The machine can element map in one-click by labeling the region of interest on the spectrum and pressing the map button. Indexed mapping can generate a spectrum at every pixel as well as create real-time EDS analyses at every pixel. We have unlimited simultaneous map acquisition, and the capability of overlapping maps over SE or BSE images. Map operations include adding, subtracting, multiplying (etc). We can export images in over 30 different types of formats (TIFF, BMP, JPG, etc).

An additional capability is 3-D element mapping, where we can represent the element maps as 3-D rotating images. The software has the capability to count particles identified by the user, as well as automatically identify them by size, % area, and EDS. Because the limit of the magnification of the electron microprobe is 40X, we use image stitch, where we assemble multiple pictures into one.

One new development is stereo imaging, where two images are combined to create one 3-D picture. With the help of 3-D glasses, the image is brought to life. The software can then be used to profile areas and conduct volume analyses. The 3-D imaging capability allows data to be represented in a visually exciting way. We can make movies of sample traverses, scans and EDS spectra as they are created using Quicktime, with both text and video annotation.

SAMx WDS software is capable of statistical analysis, area peak factor calculation, quantitative peak integration and peak interference correction. A stage program is included for storing points, lines and grids for later use by qualitative, quantitative and positioning programs. An intuitive graphical interface allows the user to save all information necessary to define a standard, and a built-in interference routine can detect all potential element line interferences up to 8th order. The software allows automatic beam current control, which ensures precise read and writes from microamps to picoamps as well as current regulation. This capability is indispensable for achieving accurate analyses. A sophisticated graphical package displays and manipulates acquired data, including spectrometer scans, quantitative beam and line scans and PHA scans. Users can also run the line scans and standard and unknown compositions unattended.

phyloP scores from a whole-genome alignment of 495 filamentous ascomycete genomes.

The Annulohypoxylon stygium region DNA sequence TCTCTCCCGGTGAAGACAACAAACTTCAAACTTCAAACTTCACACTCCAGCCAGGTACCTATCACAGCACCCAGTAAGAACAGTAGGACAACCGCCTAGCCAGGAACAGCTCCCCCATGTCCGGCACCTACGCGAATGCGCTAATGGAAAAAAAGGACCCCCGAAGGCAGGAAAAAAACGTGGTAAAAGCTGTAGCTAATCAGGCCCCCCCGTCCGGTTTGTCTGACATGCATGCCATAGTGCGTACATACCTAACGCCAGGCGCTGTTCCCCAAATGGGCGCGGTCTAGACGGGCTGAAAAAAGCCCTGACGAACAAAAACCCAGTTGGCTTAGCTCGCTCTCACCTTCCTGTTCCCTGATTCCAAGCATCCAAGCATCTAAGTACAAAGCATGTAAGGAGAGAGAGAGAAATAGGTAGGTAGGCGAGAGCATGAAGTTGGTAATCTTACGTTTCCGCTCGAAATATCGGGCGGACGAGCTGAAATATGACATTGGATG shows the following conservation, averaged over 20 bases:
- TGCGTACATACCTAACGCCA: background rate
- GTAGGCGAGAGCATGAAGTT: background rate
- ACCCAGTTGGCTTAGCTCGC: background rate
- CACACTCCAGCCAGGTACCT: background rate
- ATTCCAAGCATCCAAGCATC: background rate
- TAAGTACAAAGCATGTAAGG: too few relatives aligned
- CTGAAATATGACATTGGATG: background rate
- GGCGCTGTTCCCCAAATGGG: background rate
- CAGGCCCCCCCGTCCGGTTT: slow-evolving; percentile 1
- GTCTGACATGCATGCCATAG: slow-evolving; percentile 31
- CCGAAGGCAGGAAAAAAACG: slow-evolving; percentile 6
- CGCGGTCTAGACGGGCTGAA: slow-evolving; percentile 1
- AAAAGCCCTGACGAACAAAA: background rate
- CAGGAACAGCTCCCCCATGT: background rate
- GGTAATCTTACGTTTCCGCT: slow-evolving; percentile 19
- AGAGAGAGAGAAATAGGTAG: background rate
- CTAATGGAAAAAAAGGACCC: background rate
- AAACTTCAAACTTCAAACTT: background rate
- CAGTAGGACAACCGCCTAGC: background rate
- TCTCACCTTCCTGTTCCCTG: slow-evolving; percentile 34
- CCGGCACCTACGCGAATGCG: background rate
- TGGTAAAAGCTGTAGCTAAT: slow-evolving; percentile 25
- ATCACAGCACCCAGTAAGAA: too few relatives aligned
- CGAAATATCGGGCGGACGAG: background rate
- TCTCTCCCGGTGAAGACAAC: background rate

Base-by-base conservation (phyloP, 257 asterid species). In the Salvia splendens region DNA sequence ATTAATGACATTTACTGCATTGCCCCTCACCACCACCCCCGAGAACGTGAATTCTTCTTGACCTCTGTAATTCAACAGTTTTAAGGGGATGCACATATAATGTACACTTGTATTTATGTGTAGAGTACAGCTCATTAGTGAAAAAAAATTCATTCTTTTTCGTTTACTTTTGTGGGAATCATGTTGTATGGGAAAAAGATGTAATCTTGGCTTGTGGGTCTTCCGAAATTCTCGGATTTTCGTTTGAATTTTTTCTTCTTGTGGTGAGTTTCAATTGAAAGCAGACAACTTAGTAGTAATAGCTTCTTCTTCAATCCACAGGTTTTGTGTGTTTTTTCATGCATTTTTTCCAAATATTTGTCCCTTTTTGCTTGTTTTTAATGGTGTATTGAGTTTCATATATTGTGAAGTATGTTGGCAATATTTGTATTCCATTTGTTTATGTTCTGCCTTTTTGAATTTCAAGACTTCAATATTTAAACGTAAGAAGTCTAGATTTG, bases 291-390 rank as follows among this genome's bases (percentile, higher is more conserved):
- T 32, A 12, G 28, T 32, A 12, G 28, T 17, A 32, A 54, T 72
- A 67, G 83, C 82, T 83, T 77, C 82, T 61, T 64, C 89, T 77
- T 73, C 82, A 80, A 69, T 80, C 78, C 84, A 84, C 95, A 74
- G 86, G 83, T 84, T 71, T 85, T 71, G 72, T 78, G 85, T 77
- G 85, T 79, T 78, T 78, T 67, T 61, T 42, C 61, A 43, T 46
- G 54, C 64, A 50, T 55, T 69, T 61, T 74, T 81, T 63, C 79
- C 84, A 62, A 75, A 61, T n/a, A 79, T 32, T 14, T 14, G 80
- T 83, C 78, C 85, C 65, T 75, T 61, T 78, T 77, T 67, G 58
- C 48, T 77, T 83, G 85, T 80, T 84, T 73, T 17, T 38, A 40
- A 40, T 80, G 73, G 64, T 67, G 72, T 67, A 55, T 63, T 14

Educational Use:

Class demonstrations are available for undergraduates.
Class demonstrations are available for K-12.
Undergraduate student research projects are invited.
Graduate student research projects are invited.

*The OSU electron microprobe is a key part of a NSF New Frontiers: Research Experience for Undergraduates in the Space and Planetary Sciences site (NSF Award #0138942). In this program, twelve undergraduate students are placed into research groups which involve chemists, biologists, geologists, physicists and mechanical engineers who are interested in space and planetary research. Undergraduates can apply to this summer program (see http://spacecenter.uark.edu/97.htm).

*GEOL5263 is a lab-oriented practical course for future users of the OSU electron microprobe. The goal is to provide training for those interested in using the electron microprobe and to familiarize the operator with the basic principles of X-ray microanalysis. By the end of the class, students should be able to operate the electron microprobe efficiently and independently. Enrollment is limited to 8 students per semester, and includes primarily graduate students. Undergraduate students would be allowed to enroll with instructor permission, and most likely would have a research project with a topic that directly pertains to the course.


Support provided by:

The lab has been funded by OSU institutional support, an OSU College of Arts & Sciences award, and a grant from the Arkansas-Oklahoma Center for Space and Planetary Sciences.